By Caroline Ryan & Jada Butler
Editor-in-Chief, News Editor
At 6:57 a.m. on a rainy Monday morning, Oct. 30, an announcement was sent via email and text message to students and faculty notifying them that all Monday classes would be cancelled. According to the notice, “due to a power outage, all classes at LIU Post are cancelled for today, Monday, October 30. Faculty and administrative offices are closed. For Tilles Center call 516-299- 3100. Library closed.” Many parts of Long Island had lost power due to the heavy rains and winds throughout the night on Sunday.
The university sent a second email, an hour later, to inform students what services would be open on campus. “Public Safety, Facilities, Dining, and Campus Life staff are fully prepared to service the campus throughout the outage,” the email said. The shuttle bus service to Hicksville was operating on a regular schedule. However, the only available dining option for students was Winnick Student Center, which operated on an extended schedule from 7 a.m. to 11 p.m. The Campus Life staff held activities to keep students occupied during the day, including bingo and Monday night football in the Winnick Student Center Gold Coast room. Members of the campus life staff and resident assistants were available in the residence hall lobbies throughout the day.
Michael Berthel, dean of students, confirmed the buildings affected by the power outage. “On Oct. 30, several buildings on the LIU Post campus were affected by a power outage due to an off-campus issue. As a result of the outage, most academic buildings, the Pratt Recreation Center, Library, and Hillwood Commons were operating on emergency power,” he wrote in an email responding to the Pioneer’s inquiries. “LIU Post Facilities coordinated with PSEG to address the issue and return power to the campus. Without being able to open essential buildings, the decision was made to cancel classes for the day,” he said.
Sam Scarito, a freshman early childhood education major, lives on campus. “The power outage was pretty inconvenient for me. Post Hall was out for the majority of the night, and people were in the hallways doing their homework.
I wasn’t able to set an alarm and I honestly wondered if I’d wakeup for class or not,” she said. Notification of the school closure was sent via text message and email at 6:57 a.m., when many commuter students and professors were already on their way to their 8 a.m. classes. Jamie Leigh, a senior forensic science major, was driving to her 8 a.m. class when she got the notification. “I usually do not check my phone while I am driving but I had my phone propped on my dashboard while using a navigation app. I feel like this happens all the time. The school should know a significant amount of students commute to school and should have taken into consideration how far some students commute. One hour before the first set of classes is not enough time to notify students,” Leigh said. Freshman accounting major Amanda Norton was an hour into her commute to school. “I think they should’ve sent that message earlier. It’s dumb to wait until 7 a.m. when there [are] commuters with early classes who are already on the road. I wasted my time and gas,” she said.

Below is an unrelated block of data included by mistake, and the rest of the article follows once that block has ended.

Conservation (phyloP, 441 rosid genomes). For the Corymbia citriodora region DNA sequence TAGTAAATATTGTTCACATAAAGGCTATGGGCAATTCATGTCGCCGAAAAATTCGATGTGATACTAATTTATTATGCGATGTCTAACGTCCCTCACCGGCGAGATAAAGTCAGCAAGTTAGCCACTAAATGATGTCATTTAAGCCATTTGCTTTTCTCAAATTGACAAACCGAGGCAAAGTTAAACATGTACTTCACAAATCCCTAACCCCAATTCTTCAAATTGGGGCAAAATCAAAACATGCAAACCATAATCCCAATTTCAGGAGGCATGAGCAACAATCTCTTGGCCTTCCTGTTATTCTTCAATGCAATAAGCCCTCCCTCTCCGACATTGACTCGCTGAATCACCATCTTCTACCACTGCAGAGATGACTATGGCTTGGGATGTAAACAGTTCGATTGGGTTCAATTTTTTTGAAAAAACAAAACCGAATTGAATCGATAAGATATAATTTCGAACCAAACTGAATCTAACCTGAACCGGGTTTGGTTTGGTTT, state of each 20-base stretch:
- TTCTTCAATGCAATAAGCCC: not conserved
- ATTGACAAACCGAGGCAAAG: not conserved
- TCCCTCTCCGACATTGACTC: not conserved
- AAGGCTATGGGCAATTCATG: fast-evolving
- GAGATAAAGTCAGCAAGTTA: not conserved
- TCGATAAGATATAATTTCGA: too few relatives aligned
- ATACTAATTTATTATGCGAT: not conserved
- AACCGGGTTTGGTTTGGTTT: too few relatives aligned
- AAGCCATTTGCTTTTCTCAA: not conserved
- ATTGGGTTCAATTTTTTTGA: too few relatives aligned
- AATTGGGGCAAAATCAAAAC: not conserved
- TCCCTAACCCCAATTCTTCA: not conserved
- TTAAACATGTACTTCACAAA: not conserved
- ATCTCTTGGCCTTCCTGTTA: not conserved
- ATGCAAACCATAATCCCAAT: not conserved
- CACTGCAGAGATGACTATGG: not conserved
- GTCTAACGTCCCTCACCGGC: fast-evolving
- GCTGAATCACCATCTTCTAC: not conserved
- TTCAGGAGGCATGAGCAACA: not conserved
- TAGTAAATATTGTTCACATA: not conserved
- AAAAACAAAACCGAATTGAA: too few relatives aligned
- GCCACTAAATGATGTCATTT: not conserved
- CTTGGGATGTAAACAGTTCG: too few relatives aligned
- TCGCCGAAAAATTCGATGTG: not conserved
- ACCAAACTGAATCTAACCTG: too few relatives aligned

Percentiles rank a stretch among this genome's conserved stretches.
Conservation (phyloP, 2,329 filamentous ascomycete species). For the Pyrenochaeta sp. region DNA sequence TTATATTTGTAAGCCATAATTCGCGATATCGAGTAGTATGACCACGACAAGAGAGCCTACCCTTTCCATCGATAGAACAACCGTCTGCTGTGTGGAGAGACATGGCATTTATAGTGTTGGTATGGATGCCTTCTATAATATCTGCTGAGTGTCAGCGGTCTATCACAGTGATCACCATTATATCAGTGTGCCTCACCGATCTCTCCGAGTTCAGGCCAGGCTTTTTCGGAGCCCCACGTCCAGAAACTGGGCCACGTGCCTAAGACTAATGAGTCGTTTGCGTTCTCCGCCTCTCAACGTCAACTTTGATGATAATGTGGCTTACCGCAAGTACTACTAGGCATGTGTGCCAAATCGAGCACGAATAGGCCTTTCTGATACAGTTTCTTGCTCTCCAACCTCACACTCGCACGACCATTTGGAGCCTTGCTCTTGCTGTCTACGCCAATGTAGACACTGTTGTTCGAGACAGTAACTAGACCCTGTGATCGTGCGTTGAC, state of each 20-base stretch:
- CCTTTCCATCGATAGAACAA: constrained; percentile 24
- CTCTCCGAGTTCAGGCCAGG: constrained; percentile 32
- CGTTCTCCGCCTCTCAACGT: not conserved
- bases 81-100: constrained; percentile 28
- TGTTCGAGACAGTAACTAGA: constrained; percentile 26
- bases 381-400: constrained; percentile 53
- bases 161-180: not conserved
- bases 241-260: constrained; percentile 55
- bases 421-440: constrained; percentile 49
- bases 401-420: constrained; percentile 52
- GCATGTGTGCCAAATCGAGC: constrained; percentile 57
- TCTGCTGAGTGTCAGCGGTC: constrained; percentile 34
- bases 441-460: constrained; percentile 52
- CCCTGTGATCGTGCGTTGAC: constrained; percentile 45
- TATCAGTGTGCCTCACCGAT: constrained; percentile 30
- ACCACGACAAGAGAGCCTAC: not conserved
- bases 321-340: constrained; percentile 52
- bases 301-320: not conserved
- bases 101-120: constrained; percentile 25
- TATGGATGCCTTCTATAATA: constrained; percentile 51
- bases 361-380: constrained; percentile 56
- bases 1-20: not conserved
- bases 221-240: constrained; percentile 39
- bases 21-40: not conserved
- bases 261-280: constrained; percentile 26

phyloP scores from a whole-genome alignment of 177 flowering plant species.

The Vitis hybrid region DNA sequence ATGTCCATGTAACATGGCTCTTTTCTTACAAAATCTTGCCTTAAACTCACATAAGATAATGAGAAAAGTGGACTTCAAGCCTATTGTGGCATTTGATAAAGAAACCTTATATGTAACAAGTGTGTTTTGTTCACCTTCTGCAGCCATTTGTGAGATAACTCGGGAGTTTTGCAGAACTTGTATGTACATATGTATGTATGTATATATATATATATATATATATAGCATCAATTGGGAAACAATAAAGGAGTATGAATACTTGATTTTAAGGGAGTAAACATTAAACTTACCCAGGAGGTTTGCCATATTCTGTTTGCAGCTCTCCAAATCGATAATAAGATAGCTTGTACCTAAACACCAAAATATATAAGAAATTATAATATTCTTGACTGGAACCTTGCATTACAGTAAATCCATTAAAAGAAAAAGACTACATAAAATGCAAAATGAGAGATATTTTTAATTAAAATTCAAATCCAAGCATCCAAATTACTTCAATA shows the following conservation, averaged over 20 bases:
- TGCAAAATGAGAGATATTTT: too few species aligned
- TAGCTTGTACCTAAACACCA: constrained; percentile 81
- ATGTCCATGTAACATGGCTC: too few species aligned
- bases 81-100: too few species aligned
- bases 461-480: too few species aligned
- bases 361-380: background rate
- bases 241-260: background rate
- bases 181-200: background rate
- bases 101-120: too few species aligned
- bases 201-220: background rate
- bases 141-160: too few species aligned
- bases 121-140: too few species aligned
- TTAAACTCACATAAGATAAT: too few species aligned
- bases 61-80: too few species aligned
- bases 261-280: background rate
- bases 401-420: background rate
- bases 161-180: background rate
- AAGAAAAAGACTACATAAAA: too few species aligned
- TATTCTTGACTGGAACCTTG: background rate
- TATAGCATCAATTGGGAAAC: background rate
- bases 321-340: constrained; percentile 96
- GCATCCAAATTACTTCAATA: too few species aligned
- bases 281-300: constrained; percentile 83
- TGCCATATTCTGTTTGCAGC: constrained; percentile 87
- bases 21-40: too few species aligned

Michael Semler, a junior international business major also leaves early in the morning to get to classes on time but feels that this power outage could have been prevented. “[The university] should make sure that anything at risk, like equipment servers, [are] secured and contingencies should be in place when equipment fails,” he said.
The Pioneer has previously reported on hurricane preparedness. In “Storm Preparedness In the Wake of Hurricane Nate,” By Jada Butler in the Oct. 10 issue, the Pioneer reported that many buildings on campus are equipped with backup generators in the event of a power outage. “Several buildings on campus are equipped with backup generators in the case of a power outage, those being Pell, Hoxie, Roth and Kahn Halls, Humanities, the Winnick and McGrath Houses, Hillwood Commons, the Pratt Recreation Center, the Little Theater and Theater & Film building, the Tilles Center, the library, and all in-use residence halls,” according to the Oct. 10 article. “All other buildings, including the Chapel, the music and sculpture buildings, the Fine Arts Center, and Lorber Hall are equipped with backup emergency lighting.”
According to Berthel, the outage was not caused by an on-campus issue. PSEG, the electric provider for Long Island, was responsible for repairing the power lines to restore power to campus. Power was restored at approximately 4:30 p.m. on Oct. 30. Classes resumed on Tuesday, Oct. 31 on a regular Tuesday schedule. Students have not received any notification about whether the Monday classes will be made up.